“…simply make things better for someone else, as if I were to be born again, and that someone else, and it doesn't have to be me, but it could be someone like me, that they would have a better life than I had, that everyone was better. There is something seriously wrong with everyone, and that is something I observed when I was very young. We are the problem, and we need to become better, because we are fucking everything up.”
“So this is who I am. There is something seriously wrong with everyone and we need to fix it, if not for us, then for the future generations."
"Everything I have done in this life, and everything I will do, is for this purpose.”

Saturday, March 21, 2015

Gaming: Conflicting forces of personal shame and judgement within Myself 257

Losing your Purpose in Gaming
https://www.facebook.com/events/813442582038134/

So in about 1-2 days, I will be on a hangout on gaming possession. While during this hangout I will be discussing possession of gaming, and the negative side effects of this addiction. I would like to focus on this blog particularly on a completely different point on my gaming experience. While there are lots of positive and negations attitudes I have towards gaming, there are some practical points that I did learn and found useful in gaming. In general my attitude towards gaming is a mix of shame, embarrassment, guilt, on one end, and on the other end excitement, thrill, enjoyment, and fun. For the negative spectrum, I have this voice within me that says gaming is childish, and shouldn't be done by adults, and makes people stupid, and is something that is a waste of time. Particularly because of this side, I would like to point out, what lessons I have learned and applied from the games I have played.

One theme I have faced in many video games is overcoming difficulty, and preserving in especially overwhelming odds. I remember one game in particular, where both me and my brother were trying to beat this level on a game, and MAN, we couldn't do it. We tried, tried, and tried, over and over again. We really kept at it, and we did get closer, but not enough. Some time past, before we tried again, and when we did, we succeeded. That is how I learned that, not only the value of trying, but the value of learning, wherein through taking a break, and spending time away, there was some learning process occurring within our bodies, that assimilated past experiences, and so preparing us fresh for the next encounter. This I see as something I applied throughout my life, enabling success in several different areas of my life, especially when it came to learning some skill or field of knowledge, either a physical one or mental one.

Something significant for me, was playing these open world games where you have choices on what to do, and how to treat people. I found that even though no one else was watching but me, that the value of sticking to personal principles of who I want to be,  which boils down to the decisions I make. I am just personally satisfied with being me, and so sticking to me.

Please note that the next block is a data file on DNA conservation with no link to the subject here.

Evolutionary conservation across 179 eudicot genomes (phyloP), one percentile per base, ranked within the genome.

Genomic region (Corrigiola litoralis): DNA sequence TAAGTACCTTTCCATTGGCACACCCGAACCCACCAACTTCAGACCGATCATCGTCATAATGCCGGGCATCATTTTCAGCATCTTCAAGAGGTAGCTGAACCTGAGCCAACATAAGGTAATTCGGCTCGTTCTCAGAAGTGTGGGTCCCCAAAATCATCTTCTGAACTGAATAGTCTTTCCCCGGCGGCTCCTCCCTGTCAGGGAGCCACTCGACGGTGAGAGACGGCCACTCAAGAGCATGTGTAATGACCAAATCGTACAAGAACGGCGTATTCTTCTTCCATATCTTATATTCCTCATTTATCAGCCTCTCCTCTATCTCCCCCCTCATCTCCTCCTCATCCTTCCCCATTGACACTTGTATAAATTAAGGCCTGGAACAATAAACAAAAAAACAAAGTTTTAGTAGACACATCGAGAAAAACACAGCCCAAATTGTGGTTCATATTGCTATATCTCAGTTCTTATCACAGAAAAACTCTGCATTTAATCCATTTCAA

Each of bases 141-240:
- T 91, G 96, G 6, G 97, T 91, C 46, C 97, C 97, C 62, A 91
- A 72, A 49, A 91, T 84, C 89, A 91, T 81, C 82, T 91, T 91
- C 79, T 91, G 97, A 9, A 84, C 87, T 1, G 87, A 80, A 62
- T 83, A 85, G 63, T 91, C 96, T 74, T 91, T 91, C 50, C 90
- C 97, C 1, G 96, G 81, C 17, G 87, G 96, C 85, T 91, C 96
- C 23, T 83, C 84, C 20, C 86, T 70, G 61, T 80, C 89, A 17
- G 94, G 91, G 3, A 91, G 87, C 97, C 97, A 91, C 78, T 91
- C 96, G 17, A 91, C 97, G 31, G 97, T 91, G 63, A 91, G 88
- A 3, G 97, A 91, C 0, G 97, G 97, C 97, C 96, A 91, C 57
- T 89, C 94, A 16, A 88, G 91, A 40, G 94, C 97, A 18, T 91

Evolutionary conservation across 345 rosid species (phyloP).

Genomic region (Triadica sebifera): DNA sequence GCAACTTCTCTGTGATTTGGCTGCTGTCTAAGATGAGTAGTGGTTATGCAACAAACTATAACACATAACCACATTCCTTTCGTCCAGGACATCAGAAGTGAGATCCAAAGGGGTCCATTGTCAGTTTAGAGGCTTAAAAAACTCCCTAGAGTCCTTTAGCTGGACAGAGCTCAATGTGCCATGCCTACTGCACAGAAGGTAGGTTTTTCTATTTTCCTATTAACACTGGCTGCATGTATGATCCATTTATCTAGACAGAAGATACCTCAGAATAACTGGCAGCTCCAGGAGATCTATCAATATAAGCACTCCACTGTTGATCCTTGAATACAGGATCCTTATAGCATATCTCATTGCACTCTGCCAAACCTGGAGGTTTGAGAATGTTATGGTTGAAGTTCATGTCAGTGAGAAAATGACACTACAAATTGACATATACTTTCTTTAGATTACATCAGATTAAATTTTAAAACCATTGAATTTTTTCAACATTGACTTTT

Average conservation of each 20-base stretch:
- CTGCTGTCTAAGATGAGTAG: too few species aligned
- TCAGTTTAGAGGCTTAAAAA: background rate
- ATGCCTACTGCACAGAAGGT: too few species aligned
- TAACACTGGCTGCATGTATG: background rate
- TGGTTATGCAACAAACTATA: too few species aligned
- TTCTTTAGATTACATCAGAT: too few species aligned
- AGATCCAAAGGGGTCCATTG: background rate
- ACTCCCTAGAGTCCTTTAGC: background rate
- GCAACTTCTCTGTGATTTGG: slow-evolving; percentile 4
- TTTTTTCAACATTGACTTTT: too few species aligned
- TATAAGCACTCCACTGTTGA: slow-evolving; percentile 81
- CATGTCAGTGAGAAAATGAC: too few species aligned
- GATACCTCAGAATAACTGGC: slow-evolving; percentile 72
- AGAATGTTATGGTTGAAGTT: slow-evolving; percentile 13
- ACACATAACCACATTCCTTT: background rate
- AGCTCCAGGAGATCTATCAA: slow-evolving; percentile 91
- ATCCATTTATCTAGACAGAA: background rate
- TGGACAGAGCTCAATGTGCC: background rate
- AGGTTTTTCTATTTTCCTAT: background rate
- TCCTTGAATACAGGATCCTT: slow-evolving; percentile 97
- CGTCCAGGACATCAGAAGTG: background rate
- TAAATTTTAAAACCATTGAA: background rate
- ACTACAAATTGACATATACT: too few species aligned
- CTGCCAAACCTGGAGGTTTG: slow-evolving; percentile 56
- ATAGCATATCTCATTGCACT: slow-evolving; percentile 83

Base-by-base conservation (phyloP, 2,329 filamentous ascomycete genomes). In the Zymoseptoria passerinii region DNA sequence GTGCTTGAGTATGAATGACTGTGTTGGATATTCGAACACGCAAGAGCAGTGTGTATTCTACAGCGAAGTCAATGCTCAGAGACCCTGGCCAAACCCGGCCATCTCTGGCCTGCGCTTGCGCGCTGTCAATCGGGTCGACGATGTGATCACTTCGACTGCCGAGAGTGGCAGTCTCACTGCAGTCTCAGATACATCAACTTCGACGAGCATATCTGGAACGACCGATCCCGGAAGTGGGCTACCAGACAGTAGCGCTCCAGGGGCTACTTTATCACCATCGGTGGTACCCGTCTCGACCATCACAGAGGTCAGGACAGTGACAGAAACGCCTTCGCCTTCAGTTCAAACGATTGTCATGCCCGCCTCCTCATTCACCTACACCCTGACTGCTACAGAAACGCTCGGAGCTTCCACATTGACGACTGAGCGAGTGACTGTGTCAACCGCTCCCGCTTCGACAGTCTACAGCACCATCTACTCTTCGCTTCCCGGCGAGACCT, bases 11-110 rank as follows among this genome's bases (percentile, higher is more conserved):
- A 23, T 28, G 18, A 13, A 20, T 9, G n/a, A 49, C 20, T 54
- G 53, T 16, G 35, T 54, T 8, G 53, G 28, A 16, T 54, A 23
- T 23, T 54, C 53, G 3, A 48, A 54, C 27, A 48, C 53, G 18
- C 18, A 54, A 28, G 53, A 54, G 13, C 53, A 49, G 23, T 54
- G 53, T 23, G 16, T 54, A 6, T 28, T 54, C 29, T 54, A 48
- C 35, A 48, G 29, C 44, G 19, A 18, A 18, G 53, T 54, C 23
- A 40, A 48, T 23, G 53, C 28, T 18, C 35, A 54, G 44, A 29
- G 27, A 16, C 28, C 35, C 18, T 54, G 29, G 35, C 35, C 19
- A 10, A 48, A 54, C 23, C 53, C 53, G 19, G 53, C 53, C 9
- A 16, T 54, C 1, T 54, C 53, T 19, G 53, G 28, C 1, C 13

So things aren't always what we judge them to be.

I forgive myself for accepting and allowing myself to judge gaming as childish, as stupid, as a waste of time.
I forgive myself for accepting and allowing myself to feel like I should feel shameful, and embarrassed if I play games.

I forgive myself for accepting and allowing myself to not play without self-judgement, but instead play with self-acceptance.

I forgive myself for accepting and allowing myself to not see that by judging myself for playing games, I am creating a video game addiction, where I do have a genuine points of me expressing myself within games that would like be real, here, and recognize, but are suppressed by me when I judge myself for playing games.

I forgive myself for accepting and allowing myself to not recognize the truth of what is here, and to only stay within judgement and self-righteousness, which makes only some right, instead of what is actually best through including all/everyone/thing.

When and as I see myself judging something like video games, or people that play them, and so separating myself from that point, I stop and I breathe- I realize that by separating me that people, place, thing, I am not seeing the full picture, but just a limited perspective, so I must stop my judgment and so separation IMMEDIATELY. If I wait too long I will forget, and not remember and so stay within the judgment as if it is real, and if that does happen to me, I will be at the mercy of chance/fate waiting for something or someone else to provide me to opportunity to just see what I have done, which is to judge and so separate myself. I don't want that to happen to me.

I commit myself to breathe, stop my judgment to video gaming specifically, and open to that other gaming, other recreational activities, and other methods of enjoyment, so as to encompass more and more, until eventually all judgment STOPS.

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